SNB: And this is only the beginning

swiss franc

“This exceptional and temporary measure protected the Swiss economy from serious harm,” the central bank said in a statement. “While the Swiss franc is still high, the overvaluation has decreased as a whole since the introduction of the minimum exchange rate. The economy was able to take advantage of this phase to adjust to the new situation.

What about Swiss companies? They had been divided over he SNB’s support for the euro. Exporters were benefitting from the situation and others were against the massive growth of the central lender’s balance sheet (the SNB was holding down the franc by selling it on the open market in exchange for euros, pushing down the franc and supporting the euro).

Now luxury watches manufacturers, for example, will certainly suffer, and generally speaking a stronger CHF will lead to downgrades of EPS expressed in CHF for the globally oriented Swiss companies.

“USD block makes ca. 60% of the EPS, the EUR ca. 40%. The USD is back to where it traded 6 months ago. The extent of the downgrade will depend on the new level exchange rates prevalent in the next quarters. We see today’s negative stock market reaction of ca. 12% as fair, assuming currencies settle around the current levels and companies will react to the new situation,” UBP’s Martin Moeller explains.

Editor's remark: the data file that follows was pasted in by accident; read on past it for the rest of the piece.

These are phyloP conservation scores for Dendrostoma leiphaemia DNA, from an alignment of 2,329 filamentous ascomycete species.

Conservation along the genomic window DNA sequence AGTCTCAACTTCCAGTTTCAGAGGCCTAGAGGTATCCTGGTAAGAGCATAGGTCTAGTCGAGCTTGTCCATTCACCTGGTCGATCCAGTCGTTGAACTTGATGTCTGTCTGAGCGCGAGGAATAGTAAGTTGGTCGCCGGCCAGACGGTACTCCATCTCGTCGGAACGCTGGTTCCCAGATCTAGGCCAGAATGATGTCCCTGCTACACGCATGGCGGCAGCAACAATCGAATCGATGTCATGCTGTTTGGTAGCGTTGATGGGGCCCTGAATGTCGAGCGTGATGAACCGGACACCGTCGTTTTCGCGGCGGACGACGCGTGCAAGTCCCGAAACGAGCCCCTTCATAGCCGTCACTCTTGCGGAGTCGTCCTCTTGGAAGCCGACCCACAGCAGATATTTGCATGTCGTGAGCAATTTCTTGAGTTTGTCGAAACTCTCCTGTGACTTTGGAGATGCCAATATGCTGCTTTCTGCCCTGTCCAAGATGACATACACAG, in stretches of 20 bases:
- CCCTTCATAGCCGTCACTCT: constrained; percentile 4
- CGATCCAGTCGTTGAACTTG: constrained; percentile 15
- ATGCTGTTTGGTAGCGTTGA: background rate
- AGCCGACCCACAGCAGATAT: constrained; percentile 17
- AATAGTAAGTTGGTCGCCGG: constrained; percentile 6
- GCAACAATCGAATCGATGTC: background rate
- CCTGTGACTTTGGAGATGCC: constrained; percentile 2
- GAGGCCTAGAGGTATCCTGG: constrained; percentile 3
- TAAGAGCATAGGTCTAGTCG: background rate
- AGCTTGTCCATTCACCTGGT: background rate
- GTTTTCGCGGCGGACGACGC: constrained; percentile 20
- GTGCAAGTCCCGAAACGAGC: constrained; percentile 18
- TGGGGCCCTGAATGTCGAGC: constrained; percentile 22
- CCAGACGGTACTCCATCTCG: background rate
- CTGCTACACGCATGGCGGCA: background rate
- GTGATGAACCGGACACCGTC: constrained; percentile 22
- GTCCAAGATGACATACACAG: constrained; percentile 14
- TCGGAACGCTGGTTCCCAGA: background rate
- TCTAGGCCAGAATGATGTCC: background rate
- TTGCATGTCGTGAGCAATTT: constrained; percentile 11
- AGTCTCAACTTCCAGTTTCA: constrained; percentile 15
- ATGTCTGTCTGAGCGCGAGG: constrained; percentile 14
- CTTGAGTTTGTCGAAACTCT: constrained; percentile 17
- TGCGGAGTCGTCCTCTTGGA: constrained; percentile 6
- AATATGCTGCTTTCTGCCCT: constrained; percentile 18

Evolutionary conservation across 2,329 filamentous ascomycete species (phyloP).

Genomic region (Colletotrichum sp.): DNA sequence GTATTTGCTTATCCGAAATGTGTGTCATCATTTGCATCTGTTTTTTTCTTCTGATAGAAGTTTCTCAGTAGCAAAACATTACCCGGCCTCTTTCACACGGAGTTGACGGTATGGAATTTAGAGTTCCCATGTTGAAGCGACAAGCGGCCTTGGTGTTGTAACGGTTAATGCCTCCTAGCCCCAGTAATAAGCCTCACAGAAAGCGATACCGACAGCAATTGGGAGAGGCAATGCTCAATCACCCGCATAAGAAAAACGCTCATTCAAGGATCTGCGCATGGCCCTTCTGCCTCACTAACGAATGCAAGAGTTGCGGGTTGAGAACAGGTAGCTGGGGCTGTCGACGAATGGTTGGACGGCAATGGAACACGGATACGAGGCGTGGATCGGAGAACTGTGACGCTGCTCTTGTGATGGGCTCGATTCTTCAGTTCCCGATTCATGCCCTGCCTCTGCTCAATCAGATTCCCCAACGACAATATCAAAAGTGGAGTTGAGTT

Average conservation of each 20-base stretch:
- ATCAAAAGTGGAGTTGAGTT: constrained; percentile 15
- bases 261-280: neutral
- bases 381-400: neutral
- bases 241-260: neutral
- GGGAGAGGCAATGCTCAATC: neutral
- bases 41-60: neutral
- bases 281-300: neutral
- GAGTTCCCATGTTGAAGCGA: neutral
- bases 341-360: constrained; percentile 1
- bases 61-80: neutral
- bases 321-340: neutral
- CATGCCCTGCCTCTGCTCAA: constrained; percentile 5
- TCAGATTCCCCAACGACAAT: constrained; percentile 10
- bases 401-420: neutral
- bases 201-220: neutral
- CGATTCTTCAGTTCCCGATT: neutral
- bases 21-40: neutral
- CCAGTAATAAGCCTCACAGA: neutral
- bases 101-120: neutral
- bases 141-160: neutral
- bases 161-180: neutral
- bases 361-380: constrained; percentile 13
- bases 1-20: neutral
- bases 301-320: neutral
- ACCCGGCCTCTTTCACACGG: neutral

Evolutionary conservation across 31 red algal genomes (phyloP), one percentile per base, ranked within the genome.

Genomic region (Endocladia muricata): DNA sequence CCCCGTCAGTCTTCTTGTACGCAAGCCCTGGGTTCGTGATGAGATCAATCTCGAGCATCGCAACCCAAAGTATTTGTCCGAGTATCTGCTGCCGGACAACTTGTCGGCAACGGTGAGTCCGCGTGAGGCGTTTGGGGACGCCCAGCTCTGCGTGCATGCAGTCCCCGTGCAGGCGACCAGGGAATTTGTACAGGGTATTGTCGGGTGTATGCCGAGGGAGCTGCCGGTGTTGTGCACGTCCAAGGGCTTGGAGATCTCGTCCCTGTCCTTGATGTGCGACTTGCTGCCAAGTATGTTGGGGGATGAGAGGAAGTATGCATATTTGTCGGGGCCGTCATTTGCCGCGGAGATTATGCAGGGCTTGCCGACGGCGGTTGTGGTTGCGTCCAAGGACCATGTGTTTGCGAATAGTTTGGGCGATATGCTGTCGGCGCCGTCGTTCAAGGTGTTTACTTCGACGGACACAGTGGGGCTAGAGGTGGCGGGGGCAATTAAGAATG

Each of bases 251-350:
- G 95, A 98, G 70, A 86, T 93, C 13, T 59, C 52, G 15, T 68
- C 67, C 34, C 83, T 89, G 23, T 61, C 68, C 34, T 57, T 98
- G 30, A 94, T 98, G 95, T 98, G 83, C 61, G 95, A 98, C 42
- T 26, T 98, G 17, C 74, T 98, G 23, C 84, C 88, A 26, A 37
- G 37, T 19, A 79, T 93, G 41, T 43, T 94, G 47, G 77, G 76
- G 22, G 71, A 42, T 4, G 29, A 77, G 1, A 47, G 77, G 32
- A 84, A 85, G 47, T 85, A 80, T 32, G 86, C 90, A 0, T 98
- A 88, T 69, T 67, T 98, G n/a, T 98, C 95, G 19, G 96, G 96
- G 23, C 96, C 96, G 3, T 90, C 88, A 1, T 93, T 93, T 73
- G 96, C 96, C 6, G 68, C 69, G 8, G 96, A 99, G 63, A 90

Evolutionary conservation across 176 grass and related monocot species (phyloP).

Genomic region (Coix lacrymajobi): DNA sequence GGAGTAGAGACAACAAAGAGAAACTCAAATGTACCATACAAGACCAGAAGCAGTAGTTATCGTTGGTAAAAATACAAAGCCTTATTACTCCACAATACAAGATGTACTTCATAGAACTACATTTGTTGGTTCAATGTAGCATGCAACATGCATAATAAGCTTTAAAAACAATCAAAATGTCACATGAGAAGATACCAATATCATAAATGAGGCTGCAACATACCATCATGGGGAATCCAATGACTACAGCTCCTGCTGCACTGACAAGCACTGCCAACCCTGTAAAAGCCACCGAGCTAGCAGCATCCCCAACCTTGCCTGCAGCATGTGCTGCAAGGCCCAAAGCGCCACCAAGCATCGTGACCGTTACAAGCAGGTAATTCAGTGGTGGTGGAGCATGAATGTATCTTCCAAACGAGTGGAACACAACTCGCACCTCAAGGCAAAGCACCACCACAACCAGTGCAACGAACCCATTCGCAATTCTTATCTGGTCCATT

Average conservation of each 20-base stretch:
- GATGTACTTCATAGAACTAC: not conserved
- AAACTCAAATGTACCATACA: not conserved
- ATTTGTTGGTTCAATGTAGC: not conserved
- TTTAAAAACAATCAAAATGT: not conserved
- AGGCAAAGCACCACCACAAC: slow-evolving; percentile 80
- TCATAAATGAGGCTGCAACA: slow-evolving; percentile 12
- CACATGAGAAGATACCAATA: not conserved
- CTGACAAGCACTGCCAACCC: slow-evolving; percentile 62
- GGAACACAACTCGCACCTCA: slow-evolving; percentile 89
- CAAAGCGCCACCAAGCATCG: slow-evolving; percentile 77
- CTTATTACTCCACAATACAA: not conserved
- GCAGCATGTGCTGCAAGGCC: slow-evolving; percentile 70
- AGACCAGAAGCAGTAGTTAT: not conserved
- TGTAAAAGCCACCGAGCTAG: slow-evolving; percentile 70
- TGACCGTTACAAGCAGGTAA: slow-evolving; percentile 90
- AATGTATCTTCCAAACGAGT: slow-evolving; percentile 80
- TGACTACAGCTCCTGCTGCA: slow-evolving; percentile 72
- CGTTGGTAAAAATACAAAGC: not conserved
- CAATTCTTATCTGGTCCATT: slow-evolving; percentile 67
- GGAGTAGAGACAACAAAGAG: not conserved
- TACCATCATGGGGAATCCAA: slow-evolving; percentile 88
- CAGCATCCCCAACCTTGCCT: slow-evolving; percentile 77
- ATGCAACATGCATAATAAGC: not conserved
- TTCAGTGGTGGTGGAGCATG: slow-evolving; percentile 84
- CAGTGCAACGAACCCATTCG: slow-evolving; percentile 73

“The SNB has been one of the largest buyers of Euros, investing mainly in Eurodenominated bonds. The European Central Bank’s expansive monetary policy was making this policy increasingly difficult to sustain, creating huge pricing risks for Switzerland’s currency reserves,” says Dirk Aufderheide, Chief Currency Strategist Active at Deutsche Asset & Wealth Management.

For Aufderheide, the SNB could have taken a less disruptive path, such as pegging the SFR to a basket of currencies.

“This radical ending of its policy is really counterproductive for the ECB. But it is liberating for the SNB, which can now focus on its monetary policy mandate and on macroeconomics. The key question is: what does this mean for the real economy? Combined with the significant drop in oil prices, the flash-crash-appreciation of the Swiss Franc increases deflation risk. Swiss companies have lost competitiveness. “Some investors could be caught out. It is risky to base an investment strategy on assumptions about central bank policy. After today, more investors will be wondering how trustworthy central banks are.”

About the Author

The Corner
The Corner has a team of on-the-ground reporters in capital cities ranging from New York to Beijing. Their stories are edited by the teams at the Spanish magazine Consejeros (for members of companies’ boards of directors) and at the stock market news site Consenso Del Mercado (market consensus). They have worked in economics and communication for over 25 years.

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